TRINIDAD AND Tobago 400-metre runner Machel Cedenio has been be spurred on by the World record achievement of South Africa’s Wayde Van Niekerk, who copped gold in the Olympic final on Sunday night at the Olympic Stadium, Rio de Janeiro, Brazil.

Van Niekerk set a new World and Olympic standard of 43.03 seconds, while the 20-yearold Cedenio finished fourth in a new national record time of 44.01.

In an interview on the Track Alerts website, Cedenio, the 2014 World Junior champion, mentioned, “I know (Van Niekerk) is great.

I am happy for him. He has the potential. He ran 43.48 last year. His record run has motivated me and make me want to train harder.” Reflecting on Sunday’s 400m final, Cedenio said, “it was great race and a fast race. Wayde broke the world record and I ran a personal best and a national record. Thank God enough for that. I am satisfied. My coach is happy. I know everyone home is happy.” The previous TT quarter-mile record was 44.21, set by Ian Morris in the 1992 Olympic final at Barcelona, where he also placed fourth.

Cedenio noted, “I am going to go back to the drawing board, train hard and come back for (the) Worlds (Championships) next year.” Morris, speaking to Newsday yesterday, was high in praise over Cedenio’s accomplishment and hopes that the 2015 First Citizens Sportsman of the Year will use it as a stepping stone for greater things.

“The young fella did extremely fantastic.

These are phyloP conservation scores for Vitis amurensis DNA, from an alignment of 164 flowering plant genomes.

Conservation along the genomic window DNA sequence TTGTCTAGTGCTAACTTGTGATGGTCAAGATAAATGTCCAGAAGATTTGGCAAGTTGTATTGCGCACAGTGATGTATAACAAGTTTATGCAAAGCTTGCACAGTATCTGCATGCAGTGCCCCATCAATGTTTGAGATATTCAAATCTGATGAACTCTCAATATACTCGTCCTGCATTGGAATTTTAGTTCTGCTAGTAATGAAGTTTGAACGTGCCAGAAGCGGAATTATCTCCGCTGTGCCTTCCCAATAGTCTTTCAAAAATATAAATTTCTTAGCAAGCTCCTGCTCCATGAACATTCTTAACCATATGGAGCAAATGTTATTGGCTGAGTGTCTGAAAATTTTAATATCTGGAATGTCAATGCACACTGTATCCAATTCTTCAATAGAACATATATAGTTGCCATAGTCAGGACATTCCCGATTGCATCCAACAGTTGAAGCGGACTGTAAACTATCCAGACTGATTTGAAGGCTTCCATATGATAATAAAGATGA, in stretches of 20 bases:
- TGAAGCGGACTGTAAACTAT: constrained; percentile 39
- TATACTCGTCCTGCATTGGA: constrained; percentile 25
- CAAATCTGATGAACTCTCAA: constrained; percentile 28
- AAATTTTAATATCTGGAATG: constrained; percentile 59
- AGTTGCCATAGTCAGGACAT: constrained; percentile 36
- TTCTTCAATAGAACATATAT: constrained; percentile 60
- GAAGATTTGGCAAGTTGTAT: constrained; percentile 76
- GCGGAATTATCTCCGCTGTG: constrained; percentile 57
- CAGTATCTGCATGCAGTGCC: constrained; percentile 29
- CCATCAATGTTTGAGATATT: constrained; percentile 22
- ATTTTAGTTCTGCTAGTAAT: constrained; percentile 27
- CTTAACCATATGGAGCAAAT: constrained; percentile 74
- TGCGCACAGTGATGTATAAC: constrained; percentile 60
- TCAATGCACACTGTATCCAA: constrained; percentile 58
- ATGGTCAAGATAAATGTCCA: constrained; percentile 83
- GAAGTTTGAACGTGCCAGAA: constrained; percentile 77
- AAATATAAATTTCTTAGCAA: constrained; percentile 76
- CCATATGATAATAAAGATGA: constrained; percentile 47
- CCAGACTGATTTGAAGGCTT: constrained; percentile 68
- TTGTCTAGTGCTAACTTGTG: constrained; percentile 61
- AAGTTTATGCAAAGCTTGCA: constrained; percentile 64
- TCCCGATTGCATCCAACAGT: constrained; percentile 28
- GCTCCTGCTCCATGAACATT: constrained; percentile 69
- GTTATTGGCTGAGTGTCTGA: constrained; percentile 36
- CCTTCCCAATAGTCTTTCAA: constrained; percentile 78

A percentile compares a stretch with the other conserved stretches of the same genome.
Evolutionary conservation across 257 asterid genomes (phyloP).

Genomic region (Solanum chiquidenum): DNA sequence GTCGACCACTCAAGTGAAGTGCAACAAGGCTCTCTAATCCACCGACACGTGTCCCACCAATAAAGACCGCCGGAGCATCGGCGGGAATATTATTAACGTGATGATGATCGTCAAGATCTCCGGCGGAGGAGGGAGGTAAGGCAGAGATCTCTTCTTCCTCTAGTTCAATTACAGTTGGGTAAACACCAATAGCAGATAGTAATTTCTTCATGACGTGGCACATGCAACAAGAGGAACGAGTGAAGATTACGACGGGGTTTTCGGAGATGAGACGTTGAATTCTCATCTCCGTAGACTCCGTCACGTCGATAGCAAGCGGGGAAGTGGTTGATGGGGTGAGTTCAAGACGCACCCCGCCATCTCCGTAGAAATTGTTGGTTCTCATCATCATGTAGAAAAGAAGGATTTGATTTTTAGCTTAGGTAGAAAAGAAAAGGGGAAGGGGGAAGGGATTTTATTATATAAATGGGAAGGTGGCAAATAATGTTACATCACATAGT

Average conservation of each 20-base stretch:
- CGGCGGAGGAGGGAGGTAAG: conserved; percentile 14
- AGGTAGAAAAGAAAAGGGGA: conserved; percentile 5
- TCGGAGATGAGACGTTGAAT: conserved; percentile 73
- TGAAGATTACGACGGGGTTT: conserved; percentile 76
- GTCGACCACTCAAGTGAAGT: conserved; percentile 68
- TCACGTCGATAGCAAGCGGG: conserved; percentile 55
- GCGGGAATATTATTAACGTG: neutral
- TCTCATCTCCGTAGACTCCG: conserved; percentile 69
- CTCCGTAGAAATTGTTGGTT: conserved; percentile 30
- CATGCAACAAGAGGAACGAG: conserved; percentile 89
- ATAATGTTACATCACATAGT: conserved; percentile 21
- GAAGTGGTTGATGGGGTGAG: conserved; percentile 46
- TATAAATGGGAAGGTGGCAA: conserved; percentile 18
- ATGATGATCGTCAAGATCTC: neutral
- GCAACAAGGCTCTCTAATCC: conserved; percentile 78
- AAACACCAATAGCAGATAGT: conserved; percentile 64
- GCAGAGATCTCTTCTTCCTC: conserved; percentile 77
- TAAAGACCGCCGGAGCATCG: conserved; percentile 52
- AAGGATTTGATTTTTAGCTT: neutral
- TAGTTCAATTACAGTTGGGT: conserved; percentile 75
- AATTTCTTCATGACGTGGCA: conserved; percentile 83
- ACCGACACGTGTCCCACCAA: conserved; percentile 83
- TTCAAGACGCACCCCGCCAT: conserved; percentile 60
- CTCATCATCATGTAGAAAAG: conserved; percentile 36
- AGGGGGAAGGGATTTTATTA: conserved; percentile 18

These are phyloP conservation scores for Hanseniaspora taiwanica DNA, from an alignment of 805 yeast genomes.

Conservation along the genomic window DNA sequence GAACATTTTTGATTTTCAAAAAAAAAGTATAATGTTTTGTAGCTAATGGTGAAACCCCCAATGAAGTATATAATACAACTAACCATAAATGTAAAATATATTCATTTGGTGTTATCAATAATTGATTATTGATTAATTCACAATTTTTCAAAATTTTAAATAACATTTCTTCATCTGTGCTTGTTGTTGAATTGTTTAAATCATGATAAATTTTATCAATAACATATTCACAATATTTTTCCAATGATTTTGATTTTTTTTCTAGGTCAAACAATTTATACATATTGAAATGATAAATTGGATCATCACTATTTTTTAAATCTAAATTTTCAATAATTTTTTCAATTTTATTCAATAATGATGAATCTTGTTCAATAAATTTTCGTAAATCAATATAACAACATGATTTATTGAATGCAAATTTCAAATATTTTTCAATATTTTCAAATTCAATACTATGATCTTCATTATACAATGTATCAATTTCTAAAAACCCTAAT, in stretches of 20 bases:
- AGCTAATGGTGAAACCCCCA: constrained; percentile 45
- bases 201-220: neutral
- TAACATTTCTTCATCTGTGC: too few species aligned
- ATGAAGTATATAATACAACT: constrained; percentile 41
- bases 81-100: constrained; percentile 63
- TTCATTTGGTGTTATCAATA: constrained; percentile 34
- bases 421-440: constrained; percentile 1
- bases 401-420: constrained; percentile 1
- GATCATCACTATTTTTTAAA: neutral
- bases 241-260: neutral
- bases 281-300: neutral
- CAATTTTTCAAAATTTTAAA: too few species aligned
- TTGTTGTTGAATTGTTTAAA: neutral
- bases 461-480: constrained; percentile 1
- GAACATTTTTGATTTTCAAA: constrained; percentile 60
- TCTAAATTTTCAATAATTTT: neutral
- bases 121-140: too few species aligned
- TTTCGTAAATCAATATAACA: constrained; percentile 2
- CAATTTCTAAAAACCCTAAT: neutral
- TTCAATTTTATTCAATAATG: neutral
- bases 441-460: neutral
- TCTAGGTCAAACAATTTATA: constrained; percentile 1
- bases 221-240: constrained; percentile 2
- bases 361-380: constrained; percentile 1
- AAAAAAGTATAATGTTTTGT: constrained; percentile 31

Knowing that a record has been there for 24 years and witnessing somebody coming and (break) it, I feel very proud that a young fella from Trinidad and Tobago can run a time like that, on a stage that was so competitive.” Cedenio, a reserve on the men’s 2012 Olympic relay team, was competing for the first time in the 400m individual.

Morris stated, “he has gained a lot of experience in making it to the final. I hope that he keeps on going. He has a lot of youth in his favour, he’ll be 21 this year and we are hoping that, with good health and strength, that he’ll be there in 2020 in Tokyo.” Looking at Cedenio’s long-term development, Morris suggested, “I think he has to get a little stronger.

I don’t know what his coach will be doing with him or how he will be dealing with him, but he has to do some more 200 (metres) to get a little more speed.” Morris, commenting on the failure of TT ’s men’s 100m sprinters, called it a “lacklustre performance” and said a lot of money has been spent preparing them but not enough returns are being derived